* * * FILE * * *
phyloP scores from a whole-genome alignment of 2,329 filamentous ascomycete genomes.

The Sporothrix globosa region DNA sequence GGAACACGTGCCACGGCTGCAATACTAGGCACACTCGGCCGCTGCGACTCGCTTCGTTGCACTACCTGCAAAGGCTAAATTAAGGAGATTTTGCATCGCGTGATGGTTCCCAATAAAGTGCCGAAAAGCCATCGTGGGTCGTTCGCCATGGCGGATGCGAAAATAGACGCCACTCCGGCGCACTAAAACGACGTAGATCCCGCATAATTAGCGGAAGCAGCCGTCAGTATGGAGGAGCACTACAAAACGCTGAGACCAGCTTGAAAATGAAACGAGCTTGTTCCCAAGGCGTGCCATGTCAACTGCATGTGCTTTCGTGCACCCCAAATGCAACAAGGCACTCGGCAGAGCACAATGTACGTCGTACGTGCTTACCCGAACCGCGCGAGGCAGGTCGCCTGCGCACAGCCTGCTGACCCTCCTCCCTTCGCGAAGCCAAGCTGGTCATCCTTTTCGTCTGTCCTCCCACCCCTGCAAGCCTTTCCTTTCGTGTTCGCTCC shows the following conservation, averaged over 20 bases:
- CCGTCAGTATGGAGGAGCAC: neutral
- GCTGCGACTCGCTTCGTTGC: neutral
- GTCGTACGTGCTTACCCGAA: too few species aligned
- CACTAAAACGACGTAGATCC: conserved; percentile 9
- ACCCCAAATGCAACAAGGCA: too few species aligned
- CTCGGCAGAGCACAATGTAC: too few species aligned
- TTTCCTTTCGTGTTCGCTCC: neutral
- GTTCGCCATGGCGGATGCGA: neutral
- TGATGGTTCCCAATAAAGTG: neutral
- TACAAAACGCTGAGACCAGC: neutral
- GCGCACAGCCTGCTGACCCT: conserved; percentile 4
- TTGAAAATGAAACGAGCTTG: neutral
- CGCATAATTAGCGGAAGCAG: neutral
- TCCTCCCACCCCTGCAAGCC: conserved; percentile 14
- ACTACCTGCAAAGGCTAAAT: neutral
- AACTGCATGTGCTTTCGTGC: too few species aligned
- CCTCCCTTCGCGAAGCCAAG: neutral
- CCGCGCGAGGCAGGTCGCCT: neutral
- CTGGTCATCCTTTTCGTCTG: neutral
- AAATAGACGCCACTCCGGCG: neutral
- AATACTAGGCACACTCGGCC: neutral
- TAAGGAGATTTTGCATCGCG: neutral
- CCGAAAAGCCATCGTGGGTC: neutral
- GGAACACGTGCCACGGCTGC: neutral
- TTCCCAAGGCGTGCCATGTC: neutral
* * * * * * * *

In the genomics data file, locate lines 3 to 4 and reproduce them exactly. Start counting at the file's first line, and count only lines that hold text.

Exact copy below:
- CCGTCAGTATGGAGGAGCAC: neutral
- GCTGCGACTCGCTTCGTTGC: neutral